The mimic octopus is quite small, only about two feet long (60 cm), including arms. They most commonly appear as striped white and brown. They’re known for remarkable camouflage abilities. Not only can they alter the shape and texture of their body, they can also take the shape and behavior of various animals in their environment. They will also imitate the behavior, speed and swimming pattern of the creature they are impersonating.
Mimicking a poisonous creature comes in handy to scare off predators, such as lionfish, sea snakes or soles. The talented and intelligent octopus will also pick the creature most likely to scare off whatever is threatening its safety in order to ensure its survival.
The mimic octopus lives on a rich, sandy bottom, where it can feed on prey like crabs, worms and small fish. It also uses its tentacles to reach in holes and corals in order to capture prey.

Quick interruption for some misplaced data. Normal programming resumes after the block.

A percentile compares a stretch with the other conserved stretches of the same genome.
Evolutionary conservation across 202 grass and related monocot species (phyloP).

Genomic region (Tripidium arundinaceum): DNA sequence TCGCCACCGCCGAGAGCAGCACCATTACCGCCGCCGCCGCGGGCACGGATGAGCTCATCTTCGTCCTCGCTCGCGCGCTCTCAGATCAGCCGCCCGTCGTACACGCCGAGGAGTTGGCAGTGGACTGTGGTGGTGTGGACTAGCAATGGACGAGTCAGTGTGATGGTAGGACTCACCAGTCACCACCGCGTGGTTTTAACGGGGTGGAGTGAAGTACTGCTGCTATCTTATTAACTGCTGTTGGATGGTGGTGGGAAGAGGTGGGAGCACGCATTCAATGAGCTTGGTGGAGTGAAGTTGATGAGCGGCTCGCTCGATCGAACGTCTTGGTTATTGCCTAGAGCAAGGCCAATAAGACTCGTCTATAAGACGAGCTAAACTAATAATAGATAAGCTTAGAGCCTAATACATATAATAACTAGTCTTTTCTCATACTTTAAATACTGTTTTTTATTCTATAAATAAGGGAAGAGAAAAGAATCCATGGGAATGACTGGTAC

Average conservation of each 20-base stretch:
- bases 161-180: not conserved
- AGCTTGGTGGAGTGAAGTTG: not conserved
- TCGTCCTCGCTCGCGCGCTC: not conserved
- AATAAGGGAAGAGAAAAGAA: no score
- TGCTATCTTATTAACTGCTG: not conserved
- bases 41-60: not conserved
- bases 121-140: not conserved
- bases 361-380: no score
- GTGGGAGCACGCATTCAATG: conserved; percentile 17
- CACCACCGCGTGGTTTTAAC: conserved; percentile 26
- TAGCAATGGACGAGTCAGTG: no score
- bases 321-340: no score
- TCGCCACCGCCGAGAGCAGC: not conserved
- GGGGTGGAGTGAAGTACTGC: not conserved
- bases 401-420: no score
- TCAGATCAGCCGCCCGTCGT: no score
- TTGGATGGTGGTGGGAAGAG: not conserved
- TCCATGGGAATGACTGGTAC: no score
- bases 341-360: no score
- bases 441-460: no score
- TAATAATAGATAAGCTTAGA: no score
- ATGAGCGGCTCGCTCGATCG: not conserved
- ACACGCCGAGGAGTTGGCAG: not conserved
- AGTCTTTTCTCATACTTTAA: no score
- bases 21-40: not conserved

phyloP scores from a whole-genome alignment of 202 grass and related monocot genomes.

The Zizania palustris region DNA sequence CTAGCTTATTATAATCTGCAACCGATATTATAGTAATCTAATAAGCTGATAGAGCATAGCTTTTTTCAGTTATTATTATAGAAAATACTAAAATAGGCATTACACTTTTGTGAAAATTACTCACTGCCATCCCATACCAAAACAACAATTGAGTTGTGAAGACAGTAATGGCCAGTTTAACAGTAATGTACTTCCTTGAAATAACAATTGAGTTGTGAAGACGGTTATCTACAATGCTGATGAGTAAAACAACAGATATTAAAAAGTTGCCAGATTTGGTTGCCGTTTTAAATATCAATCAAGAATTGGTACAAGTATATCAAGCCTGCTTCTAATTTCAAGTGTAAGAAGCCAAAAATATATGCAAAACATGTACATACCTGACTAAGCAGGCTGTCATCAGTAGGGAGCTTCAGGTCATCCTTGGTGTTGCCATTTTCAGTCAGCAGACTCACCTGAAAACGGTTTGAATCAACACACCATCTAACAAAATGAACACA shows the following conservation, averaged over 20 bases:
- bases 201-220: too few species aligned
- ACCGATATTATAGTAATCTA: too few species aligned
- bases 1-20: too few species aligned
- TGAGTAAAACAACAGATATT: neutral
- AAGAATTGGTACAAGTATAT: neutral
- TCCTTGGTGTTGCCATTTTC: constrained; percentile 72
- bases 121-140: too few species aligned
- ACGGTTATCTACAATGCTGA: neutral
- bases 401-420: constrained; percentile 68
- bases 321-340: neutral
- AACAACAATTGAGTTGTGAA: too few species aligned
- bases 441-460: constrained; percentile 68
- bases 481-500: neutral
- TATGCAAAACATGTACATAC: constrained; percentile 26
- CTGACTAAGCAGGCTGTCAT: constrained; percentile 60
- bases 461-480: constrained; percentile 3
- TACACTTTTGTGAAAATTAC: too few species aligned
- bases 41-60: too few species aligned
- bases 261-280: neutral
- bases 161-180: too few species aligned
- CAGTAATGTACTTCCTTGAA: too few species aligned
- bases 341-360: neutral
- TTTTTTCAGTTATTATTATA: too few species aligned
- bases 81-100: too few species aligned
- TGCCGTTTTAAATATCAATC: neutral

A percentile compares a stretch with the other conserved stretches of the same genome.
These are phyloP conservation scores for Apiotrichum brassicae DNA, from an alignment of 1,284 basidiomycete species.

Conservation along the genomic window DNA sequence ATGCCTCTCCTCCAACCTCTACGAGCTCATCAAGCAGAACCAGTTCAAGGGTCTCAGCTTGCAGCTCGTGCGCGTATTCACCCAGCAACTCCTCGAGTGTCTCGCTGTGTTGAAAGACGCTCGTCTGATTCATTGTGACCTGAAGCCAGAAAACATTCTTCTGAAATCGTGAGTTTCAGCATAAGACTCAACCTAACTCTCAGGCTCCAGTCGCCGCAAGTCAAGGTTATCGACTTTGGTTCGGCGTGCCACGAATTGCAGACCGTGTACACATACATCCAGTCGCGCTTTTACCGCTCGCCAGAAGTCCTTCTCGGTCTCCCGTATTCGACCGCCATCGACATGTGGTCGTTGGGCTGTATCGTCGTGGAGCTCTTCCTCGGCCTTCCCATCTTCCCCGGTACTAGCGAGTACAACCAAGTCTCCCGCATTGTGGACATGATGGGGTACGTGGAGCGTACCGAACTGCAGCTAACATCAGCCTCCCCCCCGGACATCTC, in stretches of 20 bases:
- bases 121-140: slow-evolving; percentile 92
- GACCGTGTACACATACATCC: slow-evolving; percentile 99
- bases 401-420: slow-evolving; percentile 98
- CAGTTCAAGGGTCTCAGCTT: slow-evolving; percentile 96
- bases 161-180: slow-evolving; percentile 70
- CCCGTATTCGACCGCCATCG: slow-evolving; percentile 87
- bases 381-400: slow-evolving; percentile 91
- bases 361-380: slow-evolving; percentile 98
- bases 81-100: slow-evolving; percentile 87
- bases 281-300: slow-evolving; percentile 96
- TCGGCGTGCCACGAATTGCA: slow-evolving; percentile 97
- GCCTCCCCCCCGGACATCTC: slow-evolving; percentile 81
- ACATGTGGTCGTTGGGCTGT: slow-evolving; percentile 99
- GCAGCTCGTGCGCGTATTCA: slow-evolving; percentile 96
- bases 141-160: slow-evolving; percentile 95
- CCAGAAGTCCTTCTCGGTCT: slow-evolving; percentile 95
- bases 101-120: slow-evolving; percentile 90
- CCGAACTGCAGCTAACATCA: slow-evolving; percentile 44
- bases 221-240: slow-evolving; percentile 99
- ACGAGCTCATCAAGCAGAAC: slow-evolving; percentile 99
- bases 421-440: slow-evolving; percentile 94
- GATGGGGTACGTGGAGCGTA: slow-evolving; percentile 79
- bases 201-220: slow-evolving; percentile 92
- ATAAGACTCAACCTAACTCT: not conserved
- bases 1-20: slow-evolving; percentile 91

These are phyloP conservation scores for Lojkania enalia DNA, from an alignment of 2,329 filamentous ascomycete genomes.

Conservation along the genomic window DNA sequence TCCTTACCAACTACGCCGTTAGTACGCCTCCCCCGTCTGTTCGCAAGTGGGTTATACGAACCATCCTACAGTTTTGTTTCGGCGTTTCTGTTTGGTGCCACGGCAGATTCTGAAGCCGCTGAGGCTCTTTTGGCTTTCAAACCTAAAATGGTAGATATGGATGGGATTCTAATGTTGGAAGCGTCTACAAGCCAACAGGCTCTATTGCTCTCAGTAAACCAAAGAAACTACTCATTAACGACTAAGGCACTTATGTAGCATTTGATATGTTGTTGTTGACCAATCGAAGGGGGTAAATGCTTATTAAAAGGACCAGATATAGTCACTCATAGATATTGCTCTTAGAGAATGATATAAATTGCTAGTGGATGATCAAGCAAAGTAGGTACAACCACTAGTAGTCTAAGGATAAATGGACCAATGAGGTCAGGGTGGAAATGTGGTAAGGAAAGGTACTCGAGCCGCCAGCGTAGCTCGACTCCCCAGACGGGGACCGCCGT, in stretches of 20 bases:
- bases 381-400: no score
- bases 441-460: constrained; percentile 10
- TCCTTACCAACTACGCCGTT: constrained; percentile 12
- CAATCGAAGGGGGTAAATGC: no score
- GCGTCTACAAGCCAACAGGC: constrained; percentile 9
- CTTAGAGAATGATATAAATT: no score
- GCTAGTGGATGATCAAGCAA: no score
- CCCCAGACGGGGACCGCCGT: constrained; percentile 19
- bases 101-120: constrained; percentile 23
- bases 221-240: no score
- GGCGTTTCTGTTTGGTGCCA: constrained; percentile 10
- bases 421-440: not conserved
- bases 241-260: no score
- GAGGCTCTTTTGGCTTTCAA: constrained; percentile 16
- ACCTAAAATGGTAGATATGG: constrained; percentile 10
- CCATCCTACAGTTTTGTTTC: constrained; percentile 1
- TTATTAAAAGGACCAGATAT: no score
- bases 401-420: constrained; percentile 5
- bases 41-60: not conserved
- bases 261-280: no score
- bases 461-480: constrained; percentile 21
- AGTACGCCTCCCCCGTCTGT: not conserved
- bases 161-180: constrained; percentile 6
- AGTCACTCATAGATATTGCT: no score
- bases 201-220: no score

Like other octopus species, the male places a sac of sperm inside the female’s mantle. The males usually survive only a few weeks after this process. The female will carry the sac until the eggs are ready and will use the sperm to fertilize them. The female dies shortly after the eggs are ready to hatch, so young mimic octopus must survive on their own.
Where are they?
Scientists discovered and documented the mimic octopus less than 20 years ago. These photogenic cephalopods are common in Indonesia, but you can also find them elsewhere in the Indo-Pacific, from Egypt to Australia. Your best chance to see one is in muck diving areas in Indonesia, such as Lembeh, Sulawesi and some parts of Bali.
Why are they interesting?
If you are lucky enough to observe one in the water, you may get the chance to observe its fascinating behavior. But even if not, just watching one glide over the seafloor is a treat. As you’d imagine, mimic octopus are quite difficult to spot, although they’re not uncommon, so count yourself lucky if you see one.